Wimbledon 2013: Kirsten Flipkens stunned to reach semi-finals after shock win over former champion Petra Kvitova
There is a new contender for the list of famous Belgians. To Eddy Mercx, Audrey Hepburn, Rene Magritte and, of course, Kim Clijsters and Justine Henin, may soon be added the bespectacled 27 year-old Kristen Flipkens, who will tomorrow play in a Wimbledon semi-final.
A year ago, she was, as they say, scarcely a household name in her own house. “I didn't even get into the qualifiers here and I was ranked 262,” she recalled in the immediate excitement of having beaten eighth seed Petra Kvitova 4-6, 6-3, 6-4.
Suffering from potentially career-ending blood clots in the calf, she missed two months of last season. She lost her funding from the Belgian tennis federation and ended up travelling to tournaments without a coach or physio. “I could count on one hand the people believing in me,” she said, before confirming that Clijsters, a good friend who tweeted support throughout the match, was one who did.
Had Kvitova not been physically below par, the task would admittedly have been tougher. The 2011 Wimbledon champion took the first set but required a medical time-out after losing the second, in which pills were administered for dizziness.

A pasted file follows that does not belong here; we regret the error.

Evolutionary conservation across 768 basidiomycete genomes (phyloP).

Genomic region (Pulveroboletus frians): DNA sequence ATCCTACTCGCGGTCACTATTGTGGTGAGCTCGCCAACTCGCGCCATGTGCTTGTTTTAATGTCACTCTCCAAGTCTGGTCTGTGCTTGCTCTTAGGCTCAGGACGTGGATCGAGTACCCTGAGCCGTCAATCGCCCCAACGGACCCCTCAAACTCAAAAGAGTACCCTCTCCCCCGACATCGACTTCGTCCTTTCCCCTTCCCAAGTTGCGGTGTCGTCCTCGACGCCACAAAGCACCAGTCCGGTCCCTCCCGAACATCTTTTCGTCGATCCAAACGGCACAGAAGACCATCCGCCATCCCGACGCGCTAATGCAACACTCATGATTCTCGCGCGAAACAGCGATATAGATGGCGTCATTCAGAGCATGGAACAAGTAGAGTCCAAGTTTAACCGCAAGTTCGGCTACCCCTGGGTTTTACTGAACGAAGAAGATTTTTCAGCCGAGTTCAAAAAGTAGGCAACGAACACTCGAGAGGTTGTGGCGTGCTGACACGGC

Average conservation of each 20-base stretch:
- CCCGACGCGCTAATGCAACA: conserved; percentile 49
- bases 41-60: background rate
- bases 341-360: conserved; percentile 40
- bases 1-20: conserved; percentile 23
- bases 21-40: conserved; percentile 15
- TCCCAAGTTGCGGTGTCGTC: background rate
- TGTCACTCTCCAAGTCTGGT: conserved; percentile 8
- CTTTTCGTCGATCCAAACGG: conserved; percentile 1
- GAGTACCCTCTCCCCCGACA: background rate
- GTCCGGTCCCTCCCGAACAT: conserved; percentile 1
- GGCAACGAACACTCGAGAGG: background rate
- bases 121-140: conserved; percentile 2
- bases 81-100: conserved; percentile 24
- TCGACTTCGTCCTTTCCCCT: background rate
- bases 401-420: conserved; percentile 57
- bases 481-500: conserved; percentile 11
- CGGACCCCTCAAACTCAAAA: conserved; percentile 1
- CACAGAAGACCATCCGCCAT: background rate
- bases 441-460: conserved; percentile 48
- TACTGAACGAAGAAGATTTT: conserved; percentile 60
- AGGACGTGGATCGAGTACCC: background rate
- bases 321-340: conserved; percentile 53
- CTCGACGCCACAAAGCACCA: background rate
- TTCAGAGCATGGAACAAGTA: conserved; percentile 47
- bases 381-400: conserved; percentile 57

She was broken for 4-5 in the third and despite having saved two match points, must have known that a forlorn challenge after losing the third was doomed to fail. Pills or not, the bitterest one to swallow was the knowledge that with Serena Williams, Victoria Azarenka and Maria Sharapova all gone, a second final in three years seemed there for the taking.
“It was a big chance to be in the semi-final but I think it's a weird Grand Slam here,” she said. “I'm not sure if it was flu but I got some sort of virus. I felt pretty dizzy and tired and sleepy, so for sure that didn't help me. I don't do [any] excuse because of this. Kirsten played very well. She did not give me anything free.”
The winner, naturally enough, did not want Kvitova's illness to detract from her triumph, claiming: “You still have to beat her, a former champion, so you know it's going to be a really tough match. She was the favourite rankings-wise but rankings don't say anything. There have been a lot of ups and downs throughout my career. I was world champion junior then the year after I had a really bad back injury and doctors said my career would normally be over. I'm the most surprising name in the last four but I don't care.”
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